Perinatal Institute v Healthcare Quality Improvement Partnership
Perinatal Institute v Healthcare Quality Improvement Partnership: Technology and Construction Court provides important judgment on application of the Public Contracts Regulations 2015
The dispute between Perinatal Institute (“PI”) and Healthcare Quality Improvement Partnership (“HQIP”) has taken a further twist in a recent Technology and Construction Court decision (Perinatal Institute v Healthcare Quality Improvement Partnership  EWHC 1867 (TCC)). Mrs Justice Jefford allowed PI’s application to amend their original claim, but then struck out the original claim. This leaves the unusual position that PI’s claim against HQIP survives as an amendment to a partially struck out claim.
HQIP is an independent organisation with the function of increasing the impact of clinical audit on healthcare quality improvement. They were assigned the task by the Department of Health of commissioning a project with the goal of reducing perinatal deaths. In order to enable data collection and analysis, HQIP issued an ITT on 29 March 2016.
PI and Oxford University’s National Perinatal Epidemiology Unit (“NPEU”) submitted tenders, and NPEU’s bid was successful. PI challenged the decision awarding the contract to NPEU on the basis that the evaluation or preference of NPEU’s bid was unlawful or irrational, due to HQIP misdirecting itself on a point of law. Following a temporary stay of the contract, HQIP successfully applied to lift the stay and the contract with NPEU was entered into on 21 December 2016.
PI’s application to amend the original claim
The ITT had specified that a data analysis tool must be ready to be implemented immediately. PI learned in early 2017 that NPEU’s tool was not expected to be in operation until late 2017, and remained in the development phase. On this basis, PI argued that the contract and / or specification had been amended in breach of Regulation 72 of the Public Contracts Regulations 2015 (SI 2015/102) (“PCR”).
Rather than issuing fresh proceedings, PI applied to amend the existing claim on the grounds of “convenience”. In defence, HQIP sought to persuade the Court that the amendment was time barred under Regulation 92 PCC.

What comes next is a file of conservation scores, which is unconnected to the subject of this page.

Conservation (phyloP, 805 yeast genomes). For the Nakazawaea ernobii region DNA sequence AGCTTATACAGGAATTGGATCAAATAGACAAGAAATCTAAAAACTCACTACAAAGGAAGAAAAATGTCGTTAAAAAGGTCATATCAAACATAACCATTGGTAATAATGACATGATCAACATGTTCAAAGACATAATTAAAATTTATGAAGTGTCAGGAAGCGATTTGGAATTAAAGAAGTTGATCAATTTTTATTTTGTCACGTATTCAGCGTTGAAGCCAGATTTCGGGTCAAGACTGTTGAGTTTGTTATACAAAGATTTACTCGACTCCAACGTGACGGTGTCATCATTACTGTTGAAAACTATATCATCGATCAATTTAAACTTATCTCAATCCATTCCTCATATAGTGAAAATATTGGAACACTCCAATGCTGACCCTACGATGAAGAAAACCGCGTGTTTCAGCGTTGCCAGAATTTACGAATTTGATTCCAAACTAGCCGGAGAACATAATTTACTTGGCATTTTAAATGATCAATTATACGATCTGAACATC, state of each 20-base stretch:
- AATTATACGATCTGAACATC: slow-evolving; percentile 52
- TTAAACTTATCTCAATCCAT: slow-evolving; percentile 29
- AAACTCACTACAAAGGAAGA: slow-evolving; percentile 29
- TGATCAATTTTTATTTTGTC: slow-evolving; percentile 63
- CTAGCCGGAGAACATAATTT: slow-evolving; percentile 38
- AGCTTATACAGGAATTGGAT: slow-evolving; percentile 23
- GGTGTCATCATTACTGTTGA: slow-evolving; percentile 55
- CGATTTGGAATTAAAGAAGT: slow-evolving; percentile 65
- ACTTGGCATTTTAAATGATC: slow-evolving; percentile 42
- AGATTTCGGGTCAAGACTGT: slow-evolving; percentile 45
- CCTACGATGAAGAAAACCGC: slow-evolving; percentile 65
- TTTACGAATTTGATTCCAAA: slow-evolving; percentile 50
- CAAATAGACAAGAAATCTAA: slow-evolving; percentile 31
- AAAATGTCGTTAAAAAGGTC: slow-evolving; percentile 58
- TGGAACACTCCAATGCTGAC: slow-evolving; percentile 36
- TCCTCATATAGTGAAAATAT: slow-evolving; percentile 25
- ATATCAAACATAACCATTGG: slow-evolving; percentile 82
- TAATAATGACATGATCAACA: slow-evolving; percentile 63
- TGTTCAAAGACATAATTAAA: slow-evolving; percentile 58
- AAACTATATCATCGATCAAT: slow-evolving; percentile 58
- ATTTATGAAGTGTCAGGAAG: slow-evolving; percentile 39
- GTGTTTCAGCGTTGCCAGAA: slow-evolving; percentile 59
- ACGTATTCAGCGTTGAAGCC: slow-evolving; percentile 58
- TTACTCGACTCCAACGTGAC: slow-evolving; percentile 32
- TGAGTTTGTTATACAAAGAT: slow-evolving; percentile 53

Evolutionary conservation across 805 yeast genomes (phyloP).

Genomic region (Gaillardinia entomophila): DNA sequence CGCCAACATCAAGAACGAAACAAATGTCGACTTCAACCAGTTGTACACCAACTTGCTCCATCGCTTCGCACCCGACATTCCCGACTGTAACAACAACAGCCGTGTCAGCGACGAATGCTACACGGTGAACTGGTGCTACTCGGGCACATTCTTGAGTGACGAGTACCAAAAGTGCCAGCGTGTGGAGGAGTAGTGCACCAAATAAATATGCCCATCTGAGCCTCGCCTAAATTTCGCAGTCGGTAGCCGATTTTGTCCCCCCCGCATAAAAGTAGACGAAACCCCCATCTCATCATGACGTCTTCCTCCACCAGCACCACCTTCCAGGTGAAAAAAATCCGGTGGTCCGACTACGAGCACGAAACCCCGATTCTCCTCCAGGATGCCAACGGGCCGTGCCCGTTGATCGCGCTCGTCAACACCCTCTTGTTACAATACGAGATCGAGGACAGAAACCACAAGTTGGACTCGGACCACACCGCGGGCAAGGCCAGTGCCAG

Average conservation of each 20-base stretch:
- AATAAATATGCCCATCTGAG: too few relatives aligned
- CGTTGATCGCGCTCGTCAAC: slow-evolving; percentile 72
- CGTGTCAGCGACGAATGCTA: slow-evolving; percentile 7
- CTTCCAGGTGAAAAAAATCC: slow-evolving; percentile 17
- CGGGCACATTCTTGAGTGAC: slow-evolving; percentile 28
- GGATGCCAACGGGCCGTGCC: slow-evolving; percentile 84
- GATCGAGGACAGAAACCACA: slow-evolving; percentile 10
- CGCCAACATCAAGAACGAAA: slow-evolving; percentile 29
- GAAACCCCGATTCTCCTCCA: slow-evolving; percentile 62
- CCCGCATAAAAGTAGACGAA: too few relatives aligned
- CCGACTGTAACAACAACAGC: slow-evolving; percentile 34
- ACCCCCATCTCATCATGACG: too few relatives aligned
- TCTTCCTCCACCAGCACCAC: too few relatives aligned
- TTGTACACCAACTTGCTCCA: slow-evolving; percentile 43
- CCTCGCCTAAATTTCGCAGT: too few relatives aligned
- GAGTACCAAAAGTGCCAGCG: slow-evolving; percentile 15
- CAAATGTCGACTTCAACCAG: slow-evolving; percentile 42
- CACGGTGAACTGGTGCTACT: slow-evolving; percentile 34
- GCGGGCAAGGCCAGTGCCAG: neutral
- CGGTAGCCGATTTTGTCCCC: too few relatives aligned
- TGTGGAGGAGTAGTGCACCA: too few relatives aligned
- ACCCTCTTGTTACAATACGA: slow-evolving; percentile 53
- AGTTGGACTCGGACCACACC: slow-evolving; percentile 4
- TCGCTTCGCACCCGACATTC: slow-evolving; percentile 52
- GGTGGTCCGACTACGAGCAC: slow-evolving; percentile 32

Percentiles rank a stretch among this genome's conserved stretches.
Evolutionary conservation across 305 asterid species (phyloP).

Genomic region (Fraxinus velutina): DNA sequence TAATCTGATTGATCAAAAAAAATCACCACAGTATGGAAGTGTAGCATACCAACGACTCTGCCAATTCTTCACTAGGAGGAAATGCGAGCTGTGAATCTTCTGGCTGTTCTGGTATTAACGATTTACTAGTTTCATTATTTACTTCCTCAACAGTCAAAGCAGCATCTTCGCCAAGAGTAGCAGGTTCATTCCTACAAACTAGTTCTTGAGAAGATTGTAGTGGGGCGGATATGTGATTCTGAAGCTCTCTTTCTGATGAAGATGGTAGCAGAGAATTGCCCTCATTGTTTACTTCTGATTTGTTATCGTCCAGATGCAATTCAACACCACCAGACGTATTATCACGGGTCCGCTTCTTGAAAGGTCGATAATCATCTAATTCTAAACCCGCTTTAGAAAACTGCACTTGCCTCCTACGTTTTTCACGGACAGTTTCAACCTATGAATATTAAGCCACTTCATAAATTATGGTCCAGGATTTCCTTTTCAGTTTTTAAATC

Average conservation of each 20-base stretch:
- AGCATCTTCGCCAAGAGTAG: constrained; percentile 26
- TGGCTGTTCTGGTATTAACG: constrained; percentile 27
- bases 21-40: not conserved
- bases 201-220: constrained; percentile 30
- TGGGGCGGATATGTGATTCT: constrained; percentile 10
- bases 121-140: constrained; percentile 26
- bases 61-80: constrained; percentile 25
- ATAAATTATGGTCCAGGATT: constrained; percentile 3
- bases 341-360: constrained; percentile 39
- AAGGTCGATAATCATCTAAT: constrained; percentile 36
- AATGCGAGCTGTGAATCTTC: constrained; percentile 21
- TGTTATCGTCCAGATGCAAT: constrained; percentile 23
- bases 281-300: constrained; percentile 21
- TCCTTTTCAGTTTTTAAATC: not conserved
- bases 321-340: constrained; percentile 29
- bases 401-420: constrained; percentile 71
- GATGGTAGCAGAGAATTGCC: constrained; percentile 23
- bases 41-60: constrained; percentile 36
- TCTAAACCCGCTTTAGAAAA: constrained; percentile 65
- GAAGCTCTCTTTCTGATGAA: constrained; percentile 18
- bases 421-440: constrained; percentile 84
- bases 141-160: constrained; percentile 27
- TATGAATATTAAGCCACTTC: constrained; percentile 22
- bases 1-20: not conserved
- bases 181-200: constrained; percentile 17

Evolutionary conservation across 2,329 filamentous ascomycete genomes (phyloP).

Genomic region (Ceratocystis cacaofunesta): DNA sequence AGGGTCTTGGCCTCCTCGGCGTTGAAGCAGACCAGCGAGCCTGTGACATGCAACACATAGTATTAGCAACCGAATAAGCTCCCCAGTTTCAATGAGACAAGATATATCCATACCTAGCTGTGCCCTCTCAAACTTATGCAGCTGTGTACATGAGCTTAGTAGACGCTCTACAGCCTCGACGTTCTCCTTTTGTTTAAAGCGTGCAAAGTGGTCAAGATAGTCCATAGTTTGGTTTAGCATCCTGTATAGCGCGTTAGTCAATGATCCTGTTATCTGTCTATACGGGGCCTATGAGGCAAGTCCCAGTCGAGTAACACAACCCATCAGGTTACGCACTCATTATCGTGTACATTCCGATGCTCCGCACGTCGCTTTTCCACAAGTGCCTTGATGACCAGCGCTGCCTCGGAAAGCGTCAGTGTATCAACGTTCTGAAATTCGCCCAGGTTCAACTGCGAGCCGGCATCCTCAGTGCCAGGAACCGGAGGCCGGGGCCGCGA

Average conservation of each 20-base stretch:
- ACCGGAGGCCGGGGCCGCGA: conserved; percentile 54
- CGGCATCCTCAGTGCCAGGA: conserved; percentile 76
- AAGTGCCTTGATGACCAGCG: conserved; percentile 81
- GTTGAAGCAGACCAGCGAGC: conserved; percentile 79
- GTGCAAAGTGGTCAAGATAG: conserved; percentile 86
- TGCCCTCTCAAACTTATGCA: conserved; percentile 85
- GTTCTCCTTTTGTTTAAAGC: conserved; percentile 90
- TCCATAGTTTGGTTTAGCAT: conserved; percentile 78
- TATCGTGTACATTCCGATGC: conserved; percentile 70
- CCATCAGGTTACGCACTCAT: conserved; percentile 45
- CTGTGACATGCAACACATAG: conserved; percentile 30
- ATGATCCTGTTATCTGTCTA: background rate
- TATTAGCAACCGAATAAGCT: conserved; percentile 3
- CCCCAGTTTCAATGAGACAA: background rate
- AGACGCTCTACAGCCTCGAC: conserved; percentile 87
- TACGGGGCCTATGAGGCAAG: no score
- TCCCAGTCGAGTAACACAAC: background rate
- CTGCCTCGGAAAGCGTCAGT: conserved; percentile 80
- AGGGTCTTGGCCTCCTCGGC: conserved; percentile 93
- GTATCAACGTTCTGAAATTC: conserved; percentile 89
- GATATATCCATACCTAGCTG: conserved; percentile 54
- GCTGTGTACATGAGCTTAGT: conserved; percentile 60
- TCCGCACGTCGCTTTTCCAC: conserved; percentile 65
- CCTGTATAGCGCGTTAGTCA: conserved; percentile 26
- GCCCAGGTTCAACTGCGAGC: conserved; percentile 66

Regulation 92 provides that “proceedings must be started within 30 days beginning with the date when the economic operator first knew or ought to have known that grounds for starting the proceedings had arisen”. The Court retains discretion to extend this time period, and substitute the 30 days period for 3 months. PI contended that the first date on which it knew or ought to have known that such grounds existed was 13 March 2017, and therefore PI must have started proceedings within 30 days of this date.
Mrs Justice Jefford found that an application to amend did not amount to “starting proceedings” and as a result PI had not brought proceedings within the statutory 30 day period. However, the present hearing fell within the 3 month discretionary period, and if the Court were to exercise their discretion to the maximum extent available, the “time barred” defence would not be open to HQIP. She accepted on the evidence before her that the earliest date on which PI became aware of grounds for starting proceedings was 13 March 2017, and exercising the fullest extent of her discretion under Regulation 92 found that PI’s application to amend be allowed.
HQIP’s application to strike out the original claim
Due to the order in which the applications were issued and the perceived unfairness of dealing with HQIP’s application prior to PI’s, the application to strike out the original claim was dealt with following consideration of PI’s application to amend the claim.
PI made no claim for damages and during earlier hearings, contended that it had suffered no monetary losses for which it could be compensated . HQIP, relying upon Regulation 98 PCC, argued that there was accordingly no remedy which the Court could grant (including declaratory remedies). Given this fact and the consequent use of the Court’s resources, HQIP asserted that PI’s claim was therefore an abuse of process.
Mrs Justice Jefford accepted HQIP’s arguments as to the restrictive nature of Regulation 98, finding that as a result “PI had no available remedy in respect of the Original Claim”. As a result, it was ordered that that those parts of the Particulars of Claim which are not material to the amended claim be struck out.
This judgment highlights the restrictive nature of Regulation 98 PCC. In cases where the contract has been entered into and no grounds for ineffectiveness apply (under Regulation 99), the Court is limited in awarding only damages “to an economic operator which has suffered loss or damage as a consequence of [a] breach”. This is expected to be of particular interest to not-for-profit organisations, who must now consider carefully their approach to remedies where the relevant contract has already been entered into.
The judgment in relation to whether PI’s application to amend had been brought in time is highly fact-specific, and does not set any hard and fast rules. Even though PI was successful in this application, a cautionary approach is to be preferred and a fresh Claim Form should be issued if the 30 day period under Regulation 92 is close to expiring.
If you or your clients require further advice on this issue, please contact Stephen Pearson or Josh Middleton.
The content of this page is a summary of the law in force at the date of publication and is not exhaustive, nor does it contain definitive advice. Specialist legal advice should be sought in relation to any queries that may arise.
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